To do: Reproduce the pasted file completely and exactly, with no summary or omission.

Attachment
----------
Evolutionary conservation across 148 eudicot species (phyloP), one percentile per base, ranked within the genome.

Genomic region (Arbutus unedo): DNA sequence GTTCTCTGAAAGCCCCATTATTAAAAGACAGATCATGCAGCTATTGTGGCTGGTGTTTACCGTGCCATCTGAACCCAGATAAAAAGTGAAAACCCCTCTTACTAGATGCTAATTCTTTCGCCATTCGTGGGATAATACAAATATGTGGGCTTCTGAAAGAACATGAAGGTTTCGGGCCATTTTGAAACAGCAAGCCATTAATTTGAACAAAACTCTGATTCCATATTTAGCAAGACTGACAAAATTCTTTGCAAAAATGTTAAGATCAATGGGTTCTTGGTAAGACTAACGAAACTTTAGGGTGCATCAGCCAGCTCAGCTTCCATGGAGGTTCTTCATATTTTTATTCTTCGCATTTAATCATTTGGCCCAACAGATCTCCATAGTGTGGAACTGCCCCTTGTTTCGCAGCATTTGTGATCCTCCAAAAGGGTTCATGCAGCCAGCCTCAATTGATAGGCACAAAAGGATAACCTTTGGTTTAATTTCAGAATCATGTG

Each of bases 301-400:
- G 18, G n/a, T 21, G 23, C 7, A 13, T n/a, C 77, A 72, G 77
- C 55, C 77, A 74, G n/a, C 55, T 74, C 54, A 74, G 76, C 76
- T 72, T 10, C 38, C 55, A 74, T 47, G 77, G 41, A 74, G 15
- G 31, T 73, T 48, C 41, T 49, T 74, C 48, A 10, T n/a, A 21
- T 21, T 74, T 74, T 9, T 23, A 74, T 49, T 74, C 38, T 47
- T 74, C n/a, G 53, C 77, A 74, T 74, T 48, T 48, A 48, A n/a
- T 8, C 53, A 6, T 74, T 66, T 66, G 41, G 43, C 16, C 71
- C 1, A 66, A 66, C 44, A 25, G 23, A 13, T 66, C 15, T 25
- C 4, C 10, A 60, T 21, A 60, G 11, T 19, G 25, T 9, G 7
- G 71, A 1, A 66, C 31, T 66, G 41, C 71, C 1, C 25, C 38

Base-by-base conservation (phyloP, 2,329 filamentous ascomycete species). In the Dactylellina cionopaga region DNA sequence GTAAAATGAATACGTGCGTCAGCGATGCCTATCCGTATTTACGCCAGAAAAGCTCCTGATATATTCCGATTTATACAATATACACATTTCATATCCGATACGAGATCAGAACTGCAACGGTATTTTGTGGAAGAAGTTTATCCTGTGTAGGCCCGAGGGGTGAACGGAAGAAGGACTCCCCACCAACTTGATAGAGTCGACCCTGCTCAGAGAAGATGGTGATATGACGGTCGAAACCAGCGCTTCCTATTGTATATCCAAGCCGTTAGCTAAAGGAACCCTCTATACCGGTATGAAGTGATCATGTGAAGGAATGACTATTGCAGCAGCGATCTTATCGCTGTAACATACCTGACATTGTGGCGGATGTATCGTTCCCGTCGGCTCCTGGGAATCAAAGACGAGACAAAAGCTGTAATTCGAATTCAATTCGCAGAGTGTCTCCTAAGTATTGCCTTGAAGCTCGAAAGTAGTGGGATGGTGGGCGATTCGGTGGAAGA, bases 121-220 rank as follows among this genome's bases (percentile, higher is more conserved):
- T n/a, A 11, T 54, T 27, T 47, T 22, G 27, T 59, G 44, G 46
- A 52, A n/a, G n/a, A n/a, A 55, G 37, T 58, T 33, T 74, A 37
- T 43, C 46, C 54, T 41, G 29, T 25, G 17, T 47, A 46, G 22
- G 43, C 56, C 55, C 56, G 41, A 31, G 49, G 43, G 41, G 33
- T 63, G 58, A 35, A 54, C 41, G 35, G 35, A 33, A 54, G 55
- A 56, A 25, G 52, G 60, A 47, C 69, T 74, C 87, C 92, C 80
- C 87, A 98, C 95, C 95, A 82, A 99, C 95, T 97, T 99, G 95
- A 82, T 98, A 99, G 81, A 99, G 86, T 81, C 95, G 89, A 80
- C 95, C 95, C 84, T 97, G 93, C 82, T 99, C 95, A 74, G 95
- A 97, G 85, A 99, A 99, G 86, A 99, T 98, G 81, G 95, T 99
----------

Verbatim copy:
Evolutionary conservation across 148 eudicot species (phyloP), one percentile per base, ranked within the genome.

Genomic region (Arbutus unedo): DNA sequence GTTCTCTGAAAGCCCCATTATTAAAAGACAGATCATGCAGCTATTGTGGCTGGTGTTTACCGTGCCATCTGAACCCAGATAAAAAGTGAAAACCCCTCTTACTAGATGCTAATTCTTTCGCCATTCGTGGGATAATACAAATATGTGGGCTTCTGAAAGAACATGAAGGTTTCGGGCCATTTTGAAACAGCAAGCCATTAATTTGAACAAAACTCTGATTCCATATTTAGCAAGACTGACAAAATTCTTTGCAAAAATGTTAAGATCAATGGGTTCTTGGTAAGACTAACGAAACTTTAGGGTGCATCAGCCAGCTCAGCTTCCATGGAGGTTCTTCATATTTTTATTCTTCGCATTTAATCATTTGGCCCAACAGATCTCCATAGTGTGGAACTGCCCCTTGTTTCGCAGCATTTGTGATCCTCCAAAAGGGTTCATGCAGCCAGCCTCAATTGATAGGCACAAAAGGATAACCTTTGGTTTAATTTCAGAATCATGTG

Each of bases 301-400:
- G 18, G n/a, T 21, G 23, C 7, A 13, T n/a, C 77, A 72, G 77
- C 55, C 77, A 74, G n/a, C 55, T 74, C 54, A 74, G 76, C 76
- T 72, T 10, C 38, C 55, A 74, T 47, G 77, G 41, A 74, G 15
- G 31, T 73, T 48, C 41, T 49, T 74, C 48, A 10, T n/a, A 21
- T 21, T 74, T 74, T 9, T 23, A 74, T 49, T 74, C 38, T 47
- T 74, C n/a, G 53, C 77, A 74, T 74, T 48, T 48, A 48, A n/a
- T 8, C 53, A 6, T 74, T 66, T 66, G 41, G 43, C 16, C 71
- C 1, A 66, A 66, C 44, A 25, G 23, A 13, T 66, C 15, T 25
- C 4, C 10, A 60, T 21, A 60, G 11, T 19, G 25, T 9, G 7
- G 71, A 1, A 66, C 31, T 66, G 41, C 71, C 1, C 25, C 38

Base-by-base conservation (phyloP, 2,329 filamentous ascomycete species). In the Dactylellina cionopaga region DNA sequence GTAAAATGAATACGTGCGTCAGCGATGCCTATCCGTATTTACGCCAGAAAAGCTCCTGATATATTCCGATTTATACAATATACACATTTCATATCCGATACGAGATCAGAACTGCAACGGTATTTTGTGGAAGAAGTTTATCCTGTGTAGGCCCGAGGGGTGAACGGAAGAAGGACTCCCCACCAACTTGATAGAGTCGACCCTGCTCAGAGAAGATGGTGATATGACGGTCGAAACCAGCGCTTCCTATTGTATATCCAAGCCGTTAGCTAAAGGAACCCTCTATACCGGTATGAAGTGATCATGTGAAGGAATGACTATTGCAGCAGCGATCTTATCGCTGTAACATACCTGACATTGTGGCGGATGTATCGTTCCCGTCGGCTCCTGGGAATCAAAGACGAGACAAAAGCTGTAATTCGAATTCAATTCGCAGAGTGTCTCCTAAGTATTGCCTTGAAGCTCGAAAGTAGTGGGATGGTGGGCGATTCGGTGGAAGA, bases 121-220 rank as follows among this genome's bases (percentile, higher is more conserved):
- T n/a, A 11, T 54, T 27, T 47, T 22, G 27, T 59, G 44, G 46
- A 52, A n/a, G n/a, A n/a, A 55, G 37, T 58, T 33, T 74, A 37
- T 43, C 46, C 54, T 41, G 29, T 25, G 17, T 47, A 46, G 22
- G 43, C 56, C 55, C 56, G 41, A 31, G 49, G 43, G 41, G 33
- T 63, G 58, A 35, A 54, C 41, G 35, G 35, A 33, A 54, G 55
- A 56, A 25, G 52, G 60, A 47, C 69, T 74, C 87, C 92, C 80
- C 87, A 98, C 95, C 95, A 82, A 99, C 95, T 97, T 99, G 95
- A 82, T 98, A 99, G 81, A 99, G 86, T 81, C 95, G 89, A 80
- C 95, C 95, C 84, T 97, G 93, C 82, T 99, C 95, A 74, G 95
- A 97, G 85, A 99, A 99, G 86, A 99, T 98, G 81, G 95, T 99